[From IMLA News (Issue No. 12, July 07, 2010)]
In re The City of New York, No. 10-0237 (2d Cir. June 09, 2010) The plaintiffs were protesters and others who were arrested, detained, and fingerprinted after demonstrating at the 2004 Republican National Convention (RNC) in New York City. They brought suits under 42 U.S.C. § 1983 and state law, claiming that their arrests and treatment at the hands of the New York Police Department (NYPD) violated their rights. During pretrial discovery proceedings, the plaintiffs brought a motion to compel the City to produce roughly 1,800 pages of confidential reports created by undercover NYPD officers who were investigating potential security threats in the months before the RNC. The City opposed the motion to compel by asserting, among other things, that the documents were protected from disclosure by the law enforcement privilege. After the court 7 below granted the motion to compel, the City filed a petition for a writ of mandamus, seeking relief from the order to compel.
The Second Circuit granted the motion and vacated the order of the court below. The petition presented ― novel and significant question[s] of law ... whose resolution [would] aid in the administration of justice, as the court had not previously addressed ― the circumstances in which the law enforcement privilege must yield to a party‘s need for discovery. The City had also shown that its right to the writ was ― clear and indisputable, and, in the circumstances of the case, it did not have other adequate means to challenge the order. Allowing the disclosure of the reports on an ― attorneys‘ eyes only basis or by requiring filing under seal ― would provide insufficient protection for the confidential law enforcement information at issue.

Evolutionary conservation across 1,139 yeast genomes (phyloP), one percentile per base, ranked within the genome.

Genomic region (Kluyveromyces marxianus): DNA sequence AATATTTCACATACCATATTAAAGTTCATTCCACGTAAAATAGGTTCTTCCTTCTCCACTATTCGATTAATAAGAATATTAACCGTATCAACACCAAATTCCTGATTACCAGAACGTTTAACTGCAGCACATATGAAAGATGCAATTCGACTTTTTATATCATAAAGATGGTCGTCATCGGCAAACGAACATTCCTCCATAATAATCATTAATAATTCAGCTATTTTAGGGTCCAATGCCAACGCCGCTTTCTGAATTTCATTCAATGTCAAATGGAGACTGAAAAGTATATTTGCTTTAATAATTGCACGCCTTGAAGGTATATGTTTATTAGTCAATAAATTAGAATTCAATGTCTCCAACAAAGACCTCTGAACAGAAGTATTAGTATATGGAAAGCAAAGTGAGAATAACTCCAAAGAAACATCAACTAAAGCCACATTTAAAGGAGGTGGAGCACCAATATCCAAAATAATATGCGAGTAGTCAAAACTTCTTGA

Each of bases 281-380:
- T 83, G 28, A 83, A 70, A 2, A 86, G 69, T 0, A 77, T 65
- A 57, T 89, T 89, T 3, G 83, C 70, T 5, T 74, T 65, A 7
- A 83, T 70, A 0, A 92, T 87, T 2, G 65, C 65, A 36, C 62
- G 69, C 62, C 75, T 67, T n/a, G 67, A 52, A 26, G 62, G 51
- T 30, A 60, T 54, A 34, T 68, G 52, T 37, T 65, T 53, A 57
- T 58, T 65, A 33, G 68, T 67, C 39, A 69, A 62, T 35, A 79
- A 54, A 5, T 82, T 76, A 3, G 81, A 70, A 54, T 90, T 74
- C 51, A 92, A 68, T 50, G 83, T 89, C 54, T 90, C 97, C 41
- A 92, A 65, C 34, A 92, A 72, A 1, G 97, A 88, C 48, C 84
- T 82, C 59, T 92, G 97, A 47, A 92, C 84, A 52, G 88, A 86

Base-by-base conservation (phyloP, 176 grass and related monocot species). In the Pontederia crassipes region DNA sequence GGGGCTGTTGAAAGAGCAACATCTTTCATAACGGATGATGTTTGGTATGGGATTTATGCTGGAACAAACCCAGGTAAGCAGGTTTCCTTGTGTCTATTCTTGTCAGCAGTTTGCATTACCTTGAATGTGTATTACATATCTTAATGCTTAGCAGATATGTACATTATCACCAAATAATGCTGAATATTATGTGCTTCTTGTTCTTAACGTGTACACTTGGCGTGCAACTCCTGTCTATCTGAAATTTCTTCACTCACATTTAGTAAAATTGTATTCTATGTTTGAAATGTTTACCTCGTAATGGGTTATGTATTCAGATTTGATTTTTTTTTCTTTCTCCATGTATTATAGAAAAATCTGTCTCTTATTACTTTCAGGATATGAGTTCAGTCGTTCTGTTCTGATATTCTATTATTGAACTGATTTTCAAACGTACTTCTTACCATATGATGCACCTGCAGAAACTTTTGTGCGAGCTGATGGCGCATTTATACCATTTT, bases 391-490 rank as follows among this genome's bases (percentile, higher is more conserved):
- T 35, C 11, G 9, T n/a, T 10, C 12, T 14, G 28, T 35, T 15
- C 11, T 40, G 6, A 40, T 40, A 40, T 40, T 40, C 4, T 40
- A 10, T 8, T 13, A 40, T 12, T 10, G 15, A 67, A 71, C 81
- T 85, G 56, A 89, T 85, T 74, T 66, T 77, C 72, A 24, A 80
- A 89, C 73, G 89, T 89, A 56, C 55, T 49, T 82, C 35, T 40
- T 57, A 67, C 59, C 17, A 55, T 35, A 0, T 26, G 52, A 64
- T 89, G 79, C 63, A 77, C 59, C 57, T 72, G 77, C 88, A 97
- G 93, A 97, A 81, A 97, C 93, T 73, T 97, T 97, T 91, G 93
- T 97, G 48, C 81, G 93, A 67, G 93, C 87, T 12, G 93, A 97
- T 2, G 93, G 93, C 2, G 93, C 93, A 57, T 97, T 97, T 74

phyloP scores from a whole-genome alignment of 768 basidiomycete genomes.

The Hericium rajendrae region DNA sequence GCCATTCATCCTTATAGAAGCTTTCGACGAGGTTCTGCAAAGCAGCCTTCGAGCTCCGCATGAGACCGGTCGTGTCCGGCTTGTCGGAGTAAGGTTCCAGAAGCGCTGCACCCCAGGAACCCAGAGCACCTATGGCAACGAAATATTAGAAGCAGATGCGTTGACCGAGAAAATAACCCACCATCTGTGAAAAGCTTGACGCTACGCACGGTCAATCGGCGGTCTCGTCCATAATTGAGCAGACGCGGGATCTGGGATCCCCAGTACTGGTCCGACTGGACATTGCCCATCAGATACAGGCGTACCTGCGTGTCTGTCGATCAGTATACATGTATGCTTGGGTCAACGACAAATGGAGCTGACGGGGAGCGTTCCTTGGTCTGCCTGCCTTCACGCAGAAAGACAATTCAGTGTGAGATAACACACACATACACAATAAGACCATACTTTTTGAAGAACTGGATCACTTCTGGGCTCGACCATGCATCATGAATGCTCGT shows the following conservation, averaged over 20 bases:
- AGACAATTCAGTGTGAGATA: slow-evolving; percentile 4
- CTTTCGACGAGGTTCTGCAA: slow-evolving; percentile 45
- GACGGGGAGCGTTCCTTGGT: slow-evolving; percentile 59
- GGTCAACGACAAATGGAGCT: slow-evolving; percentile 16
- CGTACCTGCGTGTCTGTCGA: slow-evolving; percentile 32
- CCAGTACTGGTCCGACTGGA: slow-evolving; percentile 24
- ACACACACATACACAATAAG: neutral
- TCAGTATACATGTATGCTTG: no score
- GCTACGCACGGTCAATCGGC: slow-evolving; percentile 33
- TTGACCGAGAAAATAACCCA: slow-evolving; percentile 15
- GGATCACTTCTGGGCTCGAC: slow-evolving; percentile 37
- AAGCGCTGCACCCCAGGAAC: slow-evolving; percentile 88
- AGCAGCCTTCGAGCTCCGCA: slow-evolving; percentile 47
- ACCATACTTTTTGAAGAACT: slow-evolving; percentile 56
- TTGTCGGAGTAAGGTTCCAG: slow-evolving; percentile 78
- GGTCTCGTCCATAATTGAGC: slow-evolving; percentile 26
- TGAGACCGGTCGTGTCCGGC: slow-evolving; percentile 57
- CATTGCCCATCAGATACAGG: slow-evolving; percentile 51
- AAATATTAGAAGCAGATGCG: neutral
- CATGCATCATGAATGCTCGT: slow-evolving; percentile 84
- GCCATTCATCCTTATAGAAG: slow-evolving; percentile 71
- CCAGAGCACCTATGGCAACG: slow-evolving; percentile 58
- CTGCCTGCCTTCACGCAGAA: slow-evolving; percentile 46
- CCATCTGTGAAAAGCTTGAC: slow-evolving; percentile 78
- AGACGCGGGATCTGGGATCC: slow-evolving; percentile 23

The party asserting the law enforcement privilege had the burden of showing that the privilege applied. The law enforcement privilege ― clearly applie[d] to the documents here. The Field Reports, even in their redacted form, contain detailed information about the undercover operations of the NYPD. This information clearly relates to law enforcement techniques and procedures.‘ To determine whether the privilege was to give way, a court was to balance ― [t]he public interest in nondisclosure against ― the need of a particular litigant for access to the privileged information, but starting with a ― strong presumption against lifting the privilege. The plaintiffs‘ need for the reports did not overcome this ― strong presumption against disclosure, as nothing in those reports in any way undermined, contradicted, or cast doubt upon the information already provided by the City in certain ― End User Reports. Event ―if we were to agree with plaintiffs‘ claim that the City is using the [reports] as a sword‘ – that is, selectively disclosing Reports helpful to its defense – we would conclude ... that it is not unfair for the law enforcement privilege to protect the [reports] because the information in the [reports] does not contradict or undermine the information in the End User Reports. See http://tinyurl.com/365zzuc.